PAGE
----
ALBANY — With sales recovering from a multi-year slump, and the inventory of homes for sale declining by double-digit percentages, housing prices are on the rise in the Capital Region.
The latest report, for the month of August, said that sales of single-family homes in the 11-county area that includes the Capital Region surged 13 percent from the year-earlier level, the Greater Capital Association of Realtors reported Wednesday. Prices also rose, with the median sale price, at which half the houses cost more and half cost less, up 4 percent to $202,800.
Inventory — the supply of homes on the market — fell nearly 13 percent. At current sales rates, the inventory would be depleted in just over 12 months, compared to 16 months a year earlier.
And the average number of days a house is on the market fell to 86 from 94 a year ago.
Data from the Capital Region Multiple Listing Service showed that pending sales also were up 13 percent, with new listings rising 9 percent from the year-earlier level. So far this year closed sales are running 14 percent ahead of 2010, with pending sales up 22 percent. The median sale price is up 3 percent to $190,000.
And sellers are getting a larger share of their original listing price, 93.2 percent in August compared to 92.5 percent a year earlier. That's still well below the 98 percent figure that sellers were realizing in early 2005.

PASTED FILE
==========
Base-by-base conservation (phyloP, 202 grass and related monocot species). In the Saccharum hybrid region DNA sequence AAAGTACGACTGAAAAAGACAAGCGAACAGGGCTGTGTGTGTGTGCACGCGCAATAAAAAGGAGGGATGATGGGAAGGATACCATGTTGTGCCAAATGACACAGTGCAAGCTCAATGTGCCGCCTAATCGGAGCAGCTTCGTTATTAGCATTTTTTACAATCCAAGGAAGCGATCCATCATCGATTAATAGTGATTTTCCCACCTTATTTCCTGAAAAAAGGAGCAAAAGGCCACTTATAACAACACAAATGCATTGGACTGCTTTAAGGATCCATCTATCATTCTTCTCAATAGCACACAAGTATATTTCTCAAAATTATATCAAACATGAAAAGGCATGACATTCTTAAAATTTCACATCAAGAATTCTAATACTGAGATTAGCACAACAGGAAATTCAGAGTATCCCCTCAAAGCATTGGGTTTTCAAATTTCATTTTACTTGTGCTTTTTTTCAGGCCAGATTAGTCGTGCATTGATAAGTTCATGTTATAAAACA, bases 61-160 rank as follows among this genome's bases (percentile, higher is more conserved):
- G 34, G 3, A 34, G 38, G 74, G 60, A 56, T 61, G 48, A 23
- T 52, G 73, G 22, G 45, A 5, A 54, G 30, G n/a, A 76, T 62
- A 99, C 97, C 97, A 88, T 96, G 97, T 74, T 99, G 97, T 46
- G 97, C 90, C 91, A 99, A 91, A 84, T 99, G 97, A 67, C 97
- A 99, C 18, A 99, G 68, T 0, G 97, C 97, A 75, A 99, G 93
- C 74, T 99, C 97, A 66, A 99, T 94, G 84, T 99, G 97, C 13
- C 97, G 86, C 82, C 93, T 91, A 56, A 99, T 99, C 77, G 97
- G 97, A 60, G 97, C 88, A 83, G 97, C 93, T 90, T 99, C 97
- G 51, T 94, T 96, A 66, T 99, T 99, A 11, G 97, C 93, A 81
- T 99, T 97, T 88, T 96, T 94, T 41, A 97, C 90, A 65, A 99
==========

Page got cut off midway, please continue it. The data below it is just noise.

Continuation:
"Our numbers for the first eight months of 2012 bear out the overall improvement in the market," said James Ader, the association's CEO. "We feel we can say that the housing market has turned the corner after several poor performance years."
The median sale price for the year so far is the highest at this point since 2008, according to association figures.
Of the four local counties, Schenectady County showed the strongest sales gain for August, with the number of closed sales up 45 percent, followed by Saratoga County, with a 12 percent increase, Rensselaer County with a rise of 7 percent, and Albany County, where sales were up 6 percent.
Median prices were up 5 percent to $210,000 in Albany County, 2 percent to $260,000 in Saratoga County, less than 1 percent to $172,300 in Rensselaer County, and down 2 percent to $187,000 in Schenectady County.
The gain in housing sales typically leads to additional sales of everything from furniture and carpeting to appliances, paint and landscaping services, boosting consumer spending.
It may also signal growing confidence in individual purchasers' economic outlook, as they undertake a long-term debt commitment.
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